[Editor's note: This is the first in a series of interviews I'll be posting that were rescued from WizardUniverse.com's now-defunct archives. Originally posted on June 22, 2007.]
I CAN HAS COMIX?: GILBERT AND JAIME HERNANDEZ
In Wizard Universe's new alternative comics interview column, Los Bros Hernandez reveal how their shared love of punk rock, sexy girls and Silver Age classics helped their epic series Love and Rockets launch the indie scene as we know it
By Sean T. Collins
I'll admit that it took me a while to hitch a ride aboard Love and Rockets.
Despite the near-universal acclaim the series and its creators have received over the 25 years since the series' first issue took the comics world by storm and kick-started a small-press revolution--the fruits of which can be seen at this weekend's MoCCA Art Festival in New York City--there's something daunting about it. For starters, it's not just a straightforward one-man show: It's an umbrella title for the work of Los Angeles-born brothers named Gilbert and Jaime (and sometimes even older sibling Mario), collectively known as "Los Bros Hernandez."
What's more, both Gilbert and Jaime have developed their own mini-mythoi within L&R, featuring enough characters to rival your average superhero universe. In Gilbert's case, you have the busty, hammer-wielding femme fatale Luba and her friends, lovers, family and enemies, all swirling around the fictional Latin-American town that gives Gilbert's "Palomar" saga its name. Jaime's stories center on unlucky-in-love mechanic Maggie and her obnoxious punk-rock best friend/sidekick/sometimes-lover Hopey, wild women who are the stand-out members of a loose-knit group of L.A. ladies dubbed "Locas." Both casts of characters age in real time, meaning some people who started the series as teenagers now have teenagers of their own, with their own adventures. The warts-and-all presentation of the series' leads (particularly Jaime's, in my case) can leave you as pissed of as you'd be at your own obnoxious friends.
And to top it all off, Love and Rockets has spawned two separate ongoing series using that title, a raft of trade paperback collections, two massive hardcovers housing nearly the entire "Locas" and "Palomar" sagas, and countless spinoff miniseries, graphic novels and even adult comix. Put it all together and it's enough to make the friggin' Legion of Super-Heroes' continuity seem easy to follow.
To celebrate L&R's 25th anniversary, publisher Fantagraphics recently began releasing awesomely affordable, handily portable softcover digest collections, starting at the beginning of both brothers' epic storylines and giving readers their best chance ever to get in on the ground floor. With the first volumes (Jaime's Maggie the Mechanic and Gilbert's Heartbreak Soup) already in stores, the second installments--The Girl from H.O.P.P.E.R.S. by Jaime and Human Diastrophism by Gilbert--launched this week, with some of Los Bros' best work ever on board.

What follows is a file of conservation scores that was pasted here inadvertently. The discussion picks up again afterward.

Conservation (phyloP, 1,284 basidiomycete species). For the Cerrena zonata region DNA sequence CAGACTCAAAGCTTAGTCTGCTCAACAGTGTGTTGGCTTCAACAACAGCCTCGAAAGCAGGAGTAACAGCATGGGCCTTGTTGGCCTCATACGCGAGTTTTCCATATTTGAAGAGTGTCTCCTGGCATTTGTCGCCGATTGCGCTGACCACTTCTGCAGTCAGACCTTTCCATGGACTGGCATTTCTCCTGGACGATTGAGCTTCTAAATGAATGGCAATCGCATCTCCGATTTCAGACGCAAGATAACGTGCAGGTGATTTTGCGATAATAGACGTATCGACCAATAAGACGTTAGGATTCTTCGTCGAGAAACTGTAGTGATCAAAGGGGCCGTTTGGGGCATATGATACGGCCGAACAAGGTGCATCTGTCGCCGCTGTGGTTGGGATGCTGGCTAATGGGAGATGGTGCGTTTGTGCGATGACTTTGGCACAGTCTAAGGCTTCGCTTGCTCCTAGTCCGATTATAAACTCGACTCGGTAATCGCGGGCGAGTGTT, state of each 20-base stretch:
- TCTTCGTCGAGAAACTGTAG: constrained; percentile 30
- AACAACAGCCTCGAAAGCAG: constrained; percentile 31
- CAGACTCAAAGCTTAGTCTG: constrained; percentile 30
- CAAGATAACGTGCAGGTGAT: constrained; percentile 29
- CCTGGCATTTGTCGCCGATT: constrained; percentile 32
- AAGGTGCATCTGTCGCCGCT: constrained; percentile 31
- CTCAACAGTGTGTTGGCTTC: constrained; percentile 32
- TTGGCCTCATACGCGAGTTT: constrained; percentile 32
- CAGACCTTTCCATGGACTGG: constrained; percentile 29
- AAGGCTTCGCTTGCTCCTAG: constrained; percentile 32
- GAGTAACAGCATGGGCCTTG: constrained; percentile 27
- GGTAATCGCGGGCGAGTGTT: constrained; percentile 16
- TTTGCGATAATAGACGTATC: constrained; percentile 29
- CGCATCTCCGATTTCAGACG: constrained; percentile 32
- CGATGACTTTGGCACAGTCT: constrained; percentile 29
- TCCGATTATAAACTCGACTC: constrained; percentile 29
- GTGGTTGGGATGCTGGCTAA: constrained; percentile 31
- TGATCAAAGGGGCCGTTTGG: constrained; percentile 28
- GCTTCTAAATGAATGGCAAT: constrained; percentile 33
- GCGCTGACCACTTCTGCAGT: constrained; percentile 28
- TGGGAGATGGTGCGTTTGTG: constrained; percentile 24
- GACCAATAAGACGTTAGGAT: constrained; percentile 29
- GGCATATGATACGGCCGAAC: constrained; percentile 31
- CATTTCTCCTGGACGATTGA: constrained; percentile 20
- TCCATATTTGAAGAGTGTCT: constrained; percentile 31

I could go on about both brothers' mastery of character development, creating people as flawed, funny, and fascinating as your best friends. I could wax rhapsodic about their sophisticated storytelling, which relies on the readers' intelligence as it bounces back in forth in time and between dozens of characters. I could point out that at different times, it's the funniest, raunchiest and scariest comic you'll ever read. I could talk for ages about the gorgeous art--Jaime's sharp, sexy, stylish classicism and Gilbert's earthy, equally sexy surrealism. And I could say that while you hear a lot about "creating a universe" in comics, no one's ever done it better than Los Bros--when you read an L&R story, you feel like you're catching just a small glimpse of a world as big, sprawling, messy, funny, horny, heartbreaking and real as our own.
Instead, in this joint interview with Gilbert and Jaime, I'll let Los Bros themselves explain the inspiration of the series, reveal the dark secrets of the stories in the new digests, and announce their pick for the greatest superhero comic of all time. Through it all, it's clear that when it comes to creating thrilling uncategorizable comics in Love and Rockets, the brothers are still armed and dangerous.
WIZARD: Take us back to 1981 when you guys started the books. What made you say, "Let's do this"?
JAIME: Let's see, 1981…I was being paid to go to junior college, so I didn't want a job. I was just taking art classes and stuff like that. I wasn't thinking about what I was going to do with my life--I just liked drawing comics. By that time we were drawing comics for ourselves, but we were starting to draw them with ink on the right paper and everything, not just on a piece of typing paper with a pencil. We wanted to print it somewhere but we didn't know where, because it wasn't your normal Marvel or DC fare. There wasn't really much of a market for this stuff, we thought. We were still punk rockers in bands and we were just doing comics. We wanted to draw comics the way we wanted to see them, and we weren't really seeing much of them out there.